There is the freely available MPEG-1
library based on code from Berkley that will return a
frame for decoding. I wrote a FreeBSD console app to view
MPEG-1 video, but because it actually returns a full frame
instead of the differences (kinda hard to do), it's a bit
more complex, but for RTP data, you probably don't need
30/24fps speed. It was very simple to write. Should do the
job for you.
Digest Auth doesn't cut it as it still requires a clear
password sent to the otherside. As for the others, there
isn't any rfc that tells how these are standarized. Sure
you can write your own, but then that's your own. So, still
no strong auth.
As for the design document, it should include all
features you will want to include in the product and not
include any implementation details. Implementation is
later, the design document is to describe what you are going
to do, and what features you are going to include so that
when you start implementing it, you don't end up doing extra
work for what isn't in the design document, or you forget to
include features. SVN's design doc is more of a basic
implementation documentation as it includes this is how we
are going to do it.
If you had know/pointed me to future.texi earlier in the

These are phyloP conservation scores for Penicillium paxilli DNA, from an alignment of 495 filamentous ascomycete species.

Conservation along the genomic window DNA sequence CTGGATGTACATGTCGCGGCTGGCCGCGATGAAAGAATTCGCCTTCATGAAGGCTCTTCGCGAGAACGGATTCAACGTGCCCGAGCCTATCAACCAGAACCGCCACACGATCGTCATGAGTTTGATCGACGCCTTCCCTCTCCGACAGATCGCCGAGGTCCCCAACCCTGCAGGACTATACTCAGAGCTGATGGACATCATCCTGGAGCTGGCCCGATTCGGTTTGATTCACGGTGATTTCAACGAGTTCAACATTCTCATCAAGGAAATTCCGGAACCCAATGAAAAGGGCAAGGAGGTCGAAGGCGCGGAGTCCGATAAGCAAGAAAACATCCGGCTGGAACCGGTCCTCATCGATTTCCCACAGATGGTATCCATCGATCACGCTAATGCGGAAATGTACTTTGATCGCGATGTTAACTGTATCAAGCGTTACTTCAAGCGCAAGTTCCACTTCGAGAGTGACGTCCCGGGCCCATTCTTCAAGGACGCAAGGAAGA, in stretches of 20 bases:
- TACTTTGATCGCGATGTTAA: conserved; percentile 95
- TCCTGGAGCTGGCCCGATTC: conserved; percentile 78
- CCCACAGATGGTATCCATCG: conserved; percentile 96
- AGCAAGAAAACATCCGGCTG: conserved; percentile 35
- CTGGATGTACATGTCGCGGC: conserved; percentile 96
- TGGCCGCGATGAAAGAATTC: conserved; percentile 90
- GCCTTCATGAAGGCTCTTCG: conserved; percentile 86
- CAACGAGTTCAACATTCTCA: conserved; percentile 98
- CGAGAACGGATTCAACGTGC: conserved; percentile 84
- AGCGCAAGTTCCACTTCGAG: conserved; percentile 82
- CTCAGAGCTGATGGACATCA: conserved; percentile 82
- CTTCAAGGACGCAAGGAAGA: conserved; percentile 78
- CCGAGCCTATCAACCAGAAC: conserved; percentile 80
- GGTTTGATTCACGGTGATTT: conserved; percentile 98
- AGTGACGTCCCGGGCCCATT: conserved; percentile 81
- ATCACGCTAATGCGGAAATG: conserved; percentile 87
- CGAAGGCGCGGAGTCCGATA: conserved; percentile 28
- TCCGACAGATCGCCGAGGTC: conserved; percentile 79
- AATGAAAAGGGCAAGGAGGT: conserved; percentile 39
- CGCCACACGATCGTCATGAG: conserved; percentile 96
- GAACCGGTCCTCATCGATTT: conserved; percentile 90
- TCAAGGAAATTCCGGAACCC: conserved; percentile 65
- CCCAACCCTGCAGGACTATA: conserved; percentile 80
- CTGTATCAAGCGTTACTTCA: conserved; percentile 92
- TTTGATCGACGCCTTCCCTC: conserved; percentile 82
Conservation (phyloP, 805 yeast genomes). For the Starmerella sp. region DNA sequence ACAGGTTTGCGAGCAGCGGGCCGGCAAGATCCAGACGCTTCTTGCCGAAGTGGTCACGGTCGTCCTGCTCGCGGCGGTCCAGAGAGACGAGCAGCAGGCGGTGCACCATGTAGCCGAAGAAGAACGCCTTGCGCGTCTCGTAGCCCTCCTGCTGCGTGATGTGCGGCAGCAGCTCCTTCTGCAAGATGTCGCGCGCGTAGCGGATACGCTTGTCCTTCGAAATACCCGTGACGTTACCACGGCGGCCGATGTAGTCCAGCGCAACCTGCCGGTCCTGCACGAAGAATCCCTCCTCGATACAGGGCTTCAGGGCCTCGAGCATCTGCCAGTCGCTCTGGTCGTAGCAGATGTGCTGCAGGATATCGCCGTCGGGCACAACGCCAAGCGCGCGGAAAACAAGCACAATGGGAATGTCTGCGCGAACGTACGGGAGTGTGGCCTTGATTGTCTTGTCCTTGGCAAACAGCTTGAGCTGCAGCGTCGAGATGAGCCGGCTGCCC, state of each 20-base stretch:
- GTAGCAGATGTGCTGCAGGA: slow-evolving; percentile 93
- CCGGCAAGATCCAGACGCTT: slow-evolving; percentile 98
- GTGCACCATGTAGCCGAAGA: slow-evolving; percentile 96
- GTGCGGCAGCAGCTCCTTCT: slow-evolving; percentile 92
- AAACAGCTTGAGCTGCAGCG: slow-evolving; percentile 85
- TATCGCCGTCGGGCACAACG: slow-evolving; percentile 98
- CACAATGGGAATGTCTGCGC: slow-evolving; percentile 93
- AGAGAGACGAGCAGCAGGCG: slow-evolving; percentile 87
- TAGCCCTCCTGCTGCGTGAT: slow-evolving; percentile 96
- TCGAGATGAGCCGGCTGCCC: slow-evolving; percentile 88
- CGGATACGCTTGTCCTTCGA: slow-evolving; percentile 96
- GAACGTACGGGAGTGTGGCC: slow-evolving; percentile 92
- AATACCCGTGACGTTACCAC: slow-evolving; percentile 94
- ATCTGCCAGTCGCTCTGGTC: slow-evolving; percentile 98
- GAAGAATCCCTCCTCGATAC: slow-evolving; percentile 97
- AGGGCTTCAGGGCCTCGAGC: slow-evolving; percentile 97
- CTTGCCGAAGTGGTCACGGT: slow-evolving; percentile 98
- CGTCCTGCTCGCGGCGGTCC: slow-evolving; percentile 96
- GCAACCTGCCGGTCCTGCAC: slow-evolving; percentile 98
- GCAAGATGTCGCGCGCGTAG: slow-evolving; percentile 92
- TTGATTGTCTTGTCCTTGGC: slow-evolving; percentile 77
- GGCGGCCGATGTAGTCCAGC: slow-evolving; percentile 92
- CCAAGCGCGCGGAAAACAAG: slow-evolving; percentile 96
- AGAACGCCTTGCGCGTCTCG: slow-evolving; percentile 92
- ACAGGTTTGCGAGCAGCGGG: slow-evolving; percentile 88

discussion, less misunderstanding would of happened, but at
least I did finally find that you guys are planning on it
(sounds like you didn't even know about it before), but
haven't included it as part of your design.
As for it being Open Source, that's just spiffy, but to
many people think of open source is the end all solution.
What really open source have shown is that code sharing
between groups/orginizations is a good thing. Do you think
FreeBSD would be so successful if it wasn't for the GNU gcc
compiler, nvi and other projects that are out there? It all
comes down to being able to share code. People reimplement
code all the time including stupid mistakes such as
skiplists. If everyone wrote their own, it'd be a waste of
With Inter-repository communication and public/private
key authentication, it becomes easy for people to share code
and follow bug fixes that have happened. Imagine being able
to run a simple command sc update and suddenly have
all of the latest code for the 15 different libraries your
product has. Now that be a 21st century feature.
This would also be equally applicable to commerical ventures
as free ones. It would allow a company to sell certain
releases of the library and allow them to fetch patches and
all those goodies.
So, when will Subversion 1.0 be released? Any general
idea? This year? 2001? 2002? Will Inter-repository
communication make it up to the design document so it's not
one of those well, if we have time, we'll get around to it,
but we don't really care about it so it isn't going to be
part of the project unless someone contributes code to do
it? Thanks for the information, and I do hope that the
project goes well.
Sounds like your experience was pretty similar to mine while
I was in Melbourne, Australia. Danced with this girl for a
while, get her mobile, run into her a couple days later, and
I realize that she's a lesbian.